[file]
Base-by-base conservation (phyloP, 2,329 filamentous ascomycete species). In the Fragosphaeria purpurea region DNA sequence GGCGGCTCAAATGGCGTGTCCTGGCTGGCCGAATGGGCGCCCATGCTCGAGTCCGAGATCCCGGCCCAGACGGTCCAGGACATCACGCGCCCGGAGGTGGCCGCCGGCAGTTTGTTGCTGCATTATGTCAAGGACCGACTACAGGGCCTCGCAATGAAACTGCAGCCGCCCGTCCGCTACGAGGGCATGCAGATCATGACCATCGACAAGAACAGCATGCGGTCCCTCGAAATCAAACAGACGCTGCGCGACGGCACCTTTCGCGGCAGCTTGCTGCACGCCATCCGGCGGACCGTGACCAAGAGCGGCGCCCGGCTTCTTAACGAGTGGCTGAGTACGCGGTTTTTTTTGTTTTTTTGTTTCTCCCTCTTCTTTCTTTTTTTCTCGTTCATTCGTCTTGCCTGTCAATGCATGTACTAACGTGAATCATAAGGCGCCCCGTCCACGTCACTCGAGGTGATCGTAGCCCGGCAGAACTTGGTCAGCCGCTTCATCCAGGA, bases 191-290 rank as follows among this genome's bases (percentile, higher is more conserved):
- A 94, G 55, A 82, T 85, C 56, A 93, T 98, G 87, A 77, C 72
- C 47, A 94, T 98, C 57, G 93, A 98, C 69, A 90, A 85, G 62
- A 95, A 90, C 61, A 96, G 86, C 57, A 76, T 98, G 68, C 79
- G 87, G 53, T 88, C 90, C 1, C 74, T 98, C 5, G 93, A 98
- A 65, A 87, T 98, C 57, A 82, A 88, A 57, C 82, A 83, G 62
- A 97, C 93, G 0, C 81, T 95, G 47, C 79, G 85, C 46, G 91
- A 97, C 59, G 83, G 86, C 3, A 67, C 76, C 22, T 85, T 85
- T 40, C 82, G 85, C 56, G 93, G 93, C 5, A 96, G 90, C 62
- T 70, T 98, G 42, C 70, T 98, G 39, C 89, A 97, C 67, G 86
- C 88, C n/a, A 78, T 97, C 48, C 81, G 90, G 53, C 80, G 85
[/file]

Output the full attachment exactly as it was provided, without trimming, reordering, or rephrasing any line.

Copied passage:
Base-by-base conservation (phyloP, 2,329 filamentous ascomycete species). In the Fragosphaeria purpurea region DNA sequence GGCGGCTCAAATGGCGTGTCCTGGCTGGCCGAATGGGCGCCCATGCTCGAGTCCGAGATCCCGGCCCAGACGGTCCAGGACATCACGCGCCCGGAGGTGGCCGCCGGCAGTTTGTTGCTGCATTATGTCAAGGACCGACTACAGGGCCTCGCAATGAAACTGCAGCCGCCCGTCCGCTACGAGGGCATGCAGATCATGACCATCGACAAGAACAGCATGCGGTCCCTCGAAATCAAACAGACGCTGCGCGACGGCACCTTTCGCGGCAGCTTGCTGCACGCCATCCGGCGGACCGTGACCAAGAGCGGCGCCCGGCTTCTTAACGAGTGGCTGAGTACGCGGTTTTTTTTGTTTTTTTGTTTCTCCCTCTTCTTTCTTTTTTTCTCGTTCATTCGTCTTGCCTGTCAATGCATGTACTAACGTGAATCATAAGGCGCCCCGTCCACGTCACTCGAGGTGATCGTAGCCCGGCAGAACTTGGTCAGCCGCTTCATCCAGGA, bases 191-290 rank as follows among this genome's bases (percentile, higher is more conserved):
- A 94, G 55, A 82, T 85, C 56, A 93, T 98, G 87, A 77, C 72
- C 47, A 94, T 98, C 57, G 93, A 98, C 69, A 90, A 85, G 62
- A 95, A 90, C 61, A 96, G 86, C 57, A 76, T 98, G 68, C 79
- G 87, G 53, T 88, C 90, C 1, C 74, T 98, C 5, G 93, A 98
- A 65, A 87, T 98, C 57, A 82, A 88, A 57, C 82, A 83, G 62
- A 97, C 93, G 0, C 81, T 95, G 47, C 79, G 85, C 46, G 91
- A 97, C 59, G 83, G 86, C 3, A 67, C 76, C 22, T 85, T 85
- T 40, C 82, G 85, C 56, G 93, G 93, C 5, A 96, G 90, C 62
- T 70, T 98, G 42, C 70, T 98, G 39, C 89, A 97, C 67, G 86
- C 88, C n/a, A 78, T 97, C 48, C 81, G 90, G 53, C 80, G 85